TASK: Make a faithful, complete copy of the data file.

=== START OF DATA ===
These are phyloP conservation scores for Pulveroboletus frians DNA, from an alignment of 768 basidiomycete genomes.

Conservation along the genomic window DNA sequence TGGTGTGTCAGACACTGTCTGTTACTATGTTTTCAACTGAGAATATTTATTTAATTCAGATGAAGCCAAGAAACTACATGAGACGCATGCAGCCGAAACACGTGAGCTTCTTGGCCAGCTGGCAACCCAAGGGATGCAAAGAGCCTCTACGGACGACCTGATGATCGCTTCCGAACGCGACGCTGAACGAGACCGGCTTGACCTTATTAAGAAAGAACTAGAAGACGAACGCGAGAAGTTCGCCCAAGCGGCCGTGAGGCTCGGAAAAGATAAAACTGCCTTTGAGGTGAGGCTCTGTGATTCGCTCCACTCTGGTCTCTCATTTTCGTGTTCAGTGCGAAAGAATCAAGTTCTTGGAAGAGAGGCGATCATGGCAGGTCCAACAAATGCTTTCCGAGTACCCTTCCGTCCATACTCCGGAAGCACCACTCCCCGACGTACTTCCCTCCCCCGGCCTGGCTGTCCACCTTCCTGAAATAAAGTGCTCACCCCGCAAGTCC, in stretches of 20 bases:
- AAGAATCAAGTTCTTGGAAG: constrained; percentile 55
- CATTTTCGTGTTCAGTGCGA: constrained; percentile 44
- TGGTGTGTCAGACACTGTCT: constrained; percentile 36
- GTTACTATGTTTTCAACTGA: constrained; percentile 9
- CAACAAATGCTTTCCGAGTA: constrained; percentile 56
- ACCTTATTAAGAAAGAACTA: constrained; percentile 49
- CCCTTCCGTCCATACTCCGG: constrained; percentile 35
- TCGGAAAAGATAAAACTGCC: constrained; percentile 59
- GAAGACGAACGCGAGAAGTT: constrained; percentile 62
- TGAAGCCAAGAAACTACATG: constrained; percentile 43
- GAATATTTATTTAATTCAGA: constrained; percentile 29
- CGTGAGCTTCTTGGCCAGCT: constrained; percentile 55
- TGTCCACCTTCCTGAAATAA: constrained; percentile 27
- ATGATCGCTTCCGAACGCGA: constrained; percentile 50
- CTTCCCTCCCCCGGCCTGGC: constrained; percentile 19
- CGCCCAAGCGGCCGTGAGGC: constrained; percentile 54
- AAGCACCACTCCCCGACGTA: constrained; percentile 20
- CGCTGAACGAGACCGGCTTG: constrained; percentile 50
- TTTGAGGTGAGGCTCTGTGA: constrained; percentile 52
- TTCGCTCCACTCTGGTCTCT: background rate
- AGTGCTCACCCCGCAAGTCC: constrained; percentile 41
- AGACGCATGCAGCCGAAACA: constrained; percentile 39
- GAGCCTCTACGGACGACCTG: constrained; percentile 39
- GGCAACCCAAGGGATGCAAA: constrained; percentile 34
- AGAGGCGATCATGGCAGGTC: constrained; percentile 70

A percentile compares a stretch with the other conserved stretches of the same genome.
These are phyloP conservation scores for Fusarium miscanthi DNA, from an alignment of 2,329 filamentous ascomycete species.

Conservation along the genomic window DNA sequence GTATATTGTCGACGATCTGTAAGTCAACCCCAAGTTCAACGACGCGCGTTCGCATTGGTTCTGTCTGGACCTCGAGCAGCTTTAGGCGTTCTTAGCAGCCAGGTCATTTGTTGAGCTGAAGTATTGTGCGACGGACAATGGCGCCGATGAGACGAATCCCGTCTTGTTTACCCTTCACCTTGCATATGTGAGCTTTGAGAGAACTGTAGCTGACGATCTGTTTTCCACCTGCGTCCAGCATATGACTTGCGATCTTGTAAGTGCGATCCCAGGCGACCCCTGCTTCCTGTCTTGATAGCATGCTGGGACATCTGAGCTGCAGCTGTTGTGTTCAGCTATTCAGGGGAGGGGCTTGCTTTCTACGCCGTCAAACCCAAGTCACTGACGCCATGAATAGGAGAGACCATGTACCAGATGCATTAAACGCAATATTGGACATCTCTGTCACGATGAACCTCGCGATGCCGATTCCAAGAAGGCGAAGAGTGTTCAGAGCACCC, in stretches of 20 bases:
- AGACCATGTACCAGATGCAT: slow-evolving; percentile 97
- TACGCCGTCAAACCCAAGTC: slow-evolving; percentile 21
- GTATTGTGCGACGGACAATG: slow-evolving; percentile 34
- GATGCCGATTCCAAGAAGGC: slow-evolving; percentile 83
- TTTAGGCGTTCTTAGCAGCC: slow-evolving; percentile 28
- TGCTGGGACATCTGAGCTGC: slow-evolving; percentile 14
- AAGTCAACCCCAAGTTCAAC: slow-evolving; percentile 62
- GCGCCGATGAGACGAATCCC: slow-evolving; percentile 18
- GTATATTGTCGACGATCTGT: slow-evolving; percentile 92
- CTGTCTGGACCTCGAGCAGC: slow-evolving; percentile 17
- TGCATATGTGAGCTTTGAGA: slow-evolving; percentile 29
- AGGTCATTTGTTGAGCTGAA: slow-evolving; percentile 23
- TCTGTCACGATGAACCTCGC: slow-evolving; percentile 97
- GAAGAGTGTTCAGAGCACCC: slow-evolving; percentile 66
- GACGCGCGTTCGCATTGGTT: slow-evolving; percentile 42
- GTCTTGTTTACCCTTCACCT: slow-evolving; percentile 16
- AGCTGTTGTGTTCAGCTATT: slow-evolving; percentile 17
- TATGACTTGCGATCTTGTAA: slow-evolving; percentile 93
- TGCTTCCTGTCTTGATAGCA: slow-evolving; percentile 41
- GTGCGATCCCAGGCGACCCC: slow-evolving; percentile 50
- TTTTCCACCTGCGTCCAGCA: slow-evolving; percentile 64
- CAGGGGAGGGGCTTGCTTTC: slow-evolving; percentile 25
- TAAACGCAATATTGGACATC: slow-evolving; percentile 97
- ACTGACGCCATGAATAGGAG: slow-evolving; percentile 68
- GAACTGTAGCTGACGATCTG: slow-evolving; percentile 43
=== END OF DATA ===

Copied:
These are phyloP conservation scores for Pulveroboletus frians DNA, from an alignment of 768 basidiomycete genomes.

Conservation along the genomic window DNA sequence TGGTGTGTCAGACACTGTCTGTTACTATGTTTTCAACTGAGAATATTTATTTAATTCAGATGAAGCCAAGAAACTACATGAGACGCATGCAGCCGAAACACGTGAGCTTCTTGGCCAGCTGGCAACCCAAGGGATGCAAAGAGCCTCTACGGACGACCTGATGATCGCTTCCGAACGCGACGCTGAACGAGACCGGCTTGACCTTATTAAGAAAGAACTAGAAGACGAACGCGAGAAGTTCGCCCAAGCGGCCGTGAGGCTCGGAAAAGATAAAACTGCCTTTGAGGTGAGGCTCTGTGATTCGCTCCACTCTGGTCTCTCATTTTCGTGTTCAGTGCGAAAGAATCAAGTTCTTGGAAGAGAGGCGATCATGGCAGGTCCAACAAATGCTTTCCGAGTACCCTTCCGTCCATACTCCGGAAGCACCACTCCCCGACGTACTTCCCTCCCCCGGCCTGGCTGTCCACCTTCCTGAAATAAAGTGCTCACCCCGCAAGTCC, in stretches of 20 bases:
- AAGAATCAAGTTCTTGGAAG: constrained; percentile 55
- CATTTTCGTGTTCAGTGCGA: constrained; percentile 44
- TGGTGTGTCAGACACTGTCT: constrained; percentile 36
- GTTACTATGTTTTCAACTGA: constrained; percentile 9
- CAACAAATGCTTTCCGAGTA: constrained; percentile 56
- ACCTTATTAAGAAAGAACTA: constrained; percentile 49
- CCCTTCCGTCCATACTCCGG: constrained; percentile 35
- TCGGAAAAGATAAAACTGCC: constrained; percentile 59
- GAAGACGAACGCGAGAAGTT: constrained; percentile 62
- TGAAGCCAAGAAACTACATG: constrained; percentile 43
- GAATATTTATTTAATTCAGA: constrained; percentile 29
- CGTGAGCTTCTTGGCCAGCT: constrained; percentile 55
- TGTCCACCTTCCTGAAATAA: constrained; percentile 27
- ATGATCGCTTCCGAACGCGA: constrained; percentile 50
- CTTCCCTCCCCCGGCCTGGC: constrained; percentile 19
- CGCCCAAGCGGCCGTGAGGC: constrained; percentile 54
- AAGCACCACTCCCCGACGTA: constrained; percentile 20
- CGCTGAACGAGACCGGCTTG: constrained; percentile 50
- TTTGAGGTGAGGCTCTGTGA: constrained; percentile 52
- TTCGCTCCACTCTGGTCTCT: background rate
- AGTGCTCACCCCGCAAGTCC: constrained; percentile 41
- AGACGCATGCAGCCGAAACA: constrained; percentile 39
- GAGCCTCTACGGACGACCTG: constrained; percentile 39
- GGCAACCCAAGGGATGCAAA: constrained; percentile 34
- AGAGGCGATCATGGCAGGTC: constrained; percentile 70

A percentile compares a stretch with the other conserved stretches of the same genome.
These are phyloP conservation scores for Fusarium miscanthi DNA, from an alignment of 2,329 filamentous ascomycete species.

Conservation along the genomic window DNA sequence GTATATTGTCGACGATCTGTAAGTCAACCCCAAGTTCAACGACGCGCGTTCGCATTGGTTCTGTCTGGACCTCGAGCAGCTTTAGGCGTTCTTAGCAGCCAGGTCATTTGTTGAGCTGAAGTATTGTGCGACGGACAATGGCGCCGATGAGACGAATCCCGTCTTGTTTACCCTTCACCTTGCATATGTGAGCTTTGAGAGAACTGTAGCTGACGATCTGTTTTCCACCTGCGTCCAGCATATGACTTGCGATCTTGTAAGTGCGATCCCAGGCGACCCCTGCTTCCTGTCTTGATAGCATGCTGGGACATCTGAGCTGCAGCTGTTGTGTTCAGCTATTCAGGGGAGGGGCTTGCTTTCTACGCCGTCAAACCCAAGTCACTGACGCCATGAATAGGAGAGACCATGTACCAGATGCATTAAACGCAATATTGGACATCTCTGTCACGATGAACCTCGCGATGCCGATTCCAAGAAGGCGAAGAGTGTTCAGAGCACCC, in stretches of 20 bases:
- AGACCATGTACCAGATGCAT: slow-evolving; percentile 97
- TACGCCGTCAAACCCAAGTC: slow-evolving; percentile 21
- GTATTGTGCGACGGACAATG: slow-evolving; percentile 34
- GATGCCGATTCCAAGAAGGC: slow-evolving; percentile 83
- TTTAGGCGTTCTTAGCAGCC: slow-evolving; percentile 28
- TGCTGGGACATCTGAGCTGC: slow-evolving; percentile 14
- AAGTCAACCCCAAGTTCAAC: slow-evolving; percentile 62
- GCGCCGATGAGACGAATCCC: slow-evolving; percentile 18
- GTATATTGTCGACGATCTGT: slow-evolving; percentile 92
- CTGTCTGGACCTCGAGCAGC: slow-evolving; percentile 17
- TGCATATGTGAGCTTTGAGA: slow-evolving; percentile 29
- AGGTCATTTGTTGAGCTGAA: slow-evolving; percentile 23
- TCTGTCACGATGAACCTCGC: slow-evolving; percentile 97
- GAAGAGTGTTCAGAGCACCC: slow-evolving; percentile 66
- GACGCGCGTTCGCATTGGTT: slow-evolving; percentile 42
- GTCTTGTTTACCCTTCACCT: slow-evolving; percentile 16
- AGCTGTTGTGTTCAGCTATT: slow-evolving; percentile 17
- TATGACTTGCGATCTTGTAA: slow-evolving; percentile 93
- TGCTTCCTGTCTTGATAGCA: slow-evolving; percentile 41
- GTGCGATCCCAGGCGACCCC: slow-evolving; percentile 50
- TTTTCCACCTGCGTCCAGCA: slow-evolving; percentile 64
- CAGGGGAGGGGCTTGCTTTC: slow-evolving; percentile 25
- TAAACGCAATATTGGACATC: slow-evolving; percentile 97
- ACTGACGCCATGAATAGGAG: slow-evolving; percentile 68
- GAACTGTAGCTGACGATCTG: slow-evolving; percentile 43